In respect of obtaining patent protection in a number of territories around the world, this is often achieved by submitting a patent application in an initial first territory (usually where the applicant is based), and then following this up with a second international PCT patent application to initiate the process for pursuing patent protection in the remaining territories where patent protection is ultimately required.
The deadline for validly submitting this second PCT patent application in general terms is 12 months from the date when the first patent application was applied for. If this 12 month priority deadline is missed, it is possible under certain circumstances to extend this deadline by up to an additional two months. However, for this extension to be permitted, it is necessary to undergo a process of restoration, which involves providing a valid explanation as to why the original 12 month deadline was missed. Depending on the territories where patent protection is then ultimately pursued from the PCT patent application, this explanation requires demonstrating that missing the original 12 month deadline was either unintentional (the so called "unintentional" test, which is employed at least by the UKIPO in respect of UK patents), or requires demonstrating that the deadline was missed in spite of all due care having been demonstrated under the circumstances (the so called "all due care" test, which is invariably more strict than the "unintentional" test, and which is employed at least by the EPO in respect of European patents).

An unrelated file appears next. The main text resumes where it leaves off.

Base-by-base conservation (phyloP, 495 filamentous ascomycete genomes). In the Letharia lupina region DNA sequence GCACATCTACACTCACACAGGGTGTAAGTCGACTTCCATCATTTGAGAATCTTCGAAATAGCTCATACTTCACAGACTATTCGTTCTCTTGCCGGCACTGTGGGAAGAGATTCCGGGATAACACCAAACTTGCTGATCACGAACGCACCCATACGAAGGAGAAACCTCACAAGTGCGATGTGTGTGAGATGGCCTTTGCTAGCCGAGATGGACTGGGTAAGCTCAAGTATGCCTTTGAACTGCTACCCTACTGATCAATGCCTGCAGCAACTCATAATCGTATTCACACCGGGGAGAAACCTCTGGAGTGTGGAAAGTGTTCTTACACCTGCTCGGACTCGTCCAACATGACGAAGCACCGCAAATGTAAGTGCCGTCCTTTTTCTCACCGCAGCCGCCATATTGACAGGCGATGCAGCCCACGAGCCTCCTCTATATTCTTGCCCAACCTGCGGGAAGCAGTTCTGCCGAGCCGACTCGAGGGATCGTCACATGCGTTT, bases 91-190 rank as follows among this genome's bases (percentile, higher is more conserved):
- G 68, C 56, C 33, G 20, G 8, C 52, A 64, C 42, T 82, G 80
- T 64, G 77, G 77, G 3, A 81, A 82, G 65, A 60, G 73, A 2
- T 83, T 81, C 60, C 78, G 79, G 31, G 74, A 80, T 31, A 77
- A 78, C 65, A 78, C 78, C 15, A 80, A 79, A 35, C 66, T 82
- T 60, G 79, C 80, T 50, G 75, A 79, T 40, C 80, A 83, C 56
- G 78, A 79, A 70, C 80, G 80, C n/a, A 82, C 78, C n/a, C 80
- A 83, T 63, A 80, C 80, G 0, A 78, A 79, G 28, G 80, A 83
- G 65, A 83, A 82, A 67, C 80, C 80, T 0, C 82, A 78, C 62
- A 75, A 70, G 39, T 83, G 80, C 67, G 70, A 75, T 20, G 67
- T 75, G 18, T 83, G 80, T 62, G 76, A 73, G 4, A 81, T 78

Whether it is possible to fulfil either these unintentional or all due care tests will inherently depend on the chain of events which led to the original 12 month priority deadline being missed. Certainly however, there is never a guarantee that a restoration request will be allowed. Where the restoration request is refused, this could prove fatal to the PCT patent application in cases where a relevant disclosure of its invention occurred between the filing date of the first priority patent application and the subsequent PCT patent application.
Mindful of the above, it is to be noted that in situations where the 12 month deadline has only just been missed, for example, by a day or two, it may nonetheless be possible to validly extend the 12 month deadline without the need for a restoration request. This process relies on two aspects of the PCT system, namely:
- the fact that a PCT patent application can be applied for at a number of different receiving offices around the world; and
- where a receiving office is closed on a given day, any deadline for submitting a PCT patent application before that receiving office on that day will roll over to the next working day when the receiving office is open.
Accordingly, where the 12 month priority deadline falls on a day when a given receiving office is closed, for that receiving office only (but not for any other receiving offices which are open on that day) the priority deadline will then be extended/rolled-over until the next working day when the receiving office is open. Accordingly, if the 12 month priority deadline has only just been missed, it is worth checking whether any receiving office(s) around the world was closed on the day when the 12 month deadline expired, to see whether it is still possible to submit the PCT patent application before that receiving office on the next day when it is open. If so, it may still be possible to submit the PCT patent application before that receiving office in a way which allows the priority claim for the PCT patent application to be considered valid, and in a way that does not require restoration.
Inherently, if the above route of submitting the PCT patent application before a previously closed receiving office is to be adopted, action must be taken swiftly after the initial 12 month priority period passes. However, in situations where this "backdoor" route is available for timely submitting the PCT patent application before a previously closed receiving office, it may provide an effective resolution for retaining an otherwise lost priority claim back to the original first patent application, and in a way that obviates the need to undergo the onerous restoration process.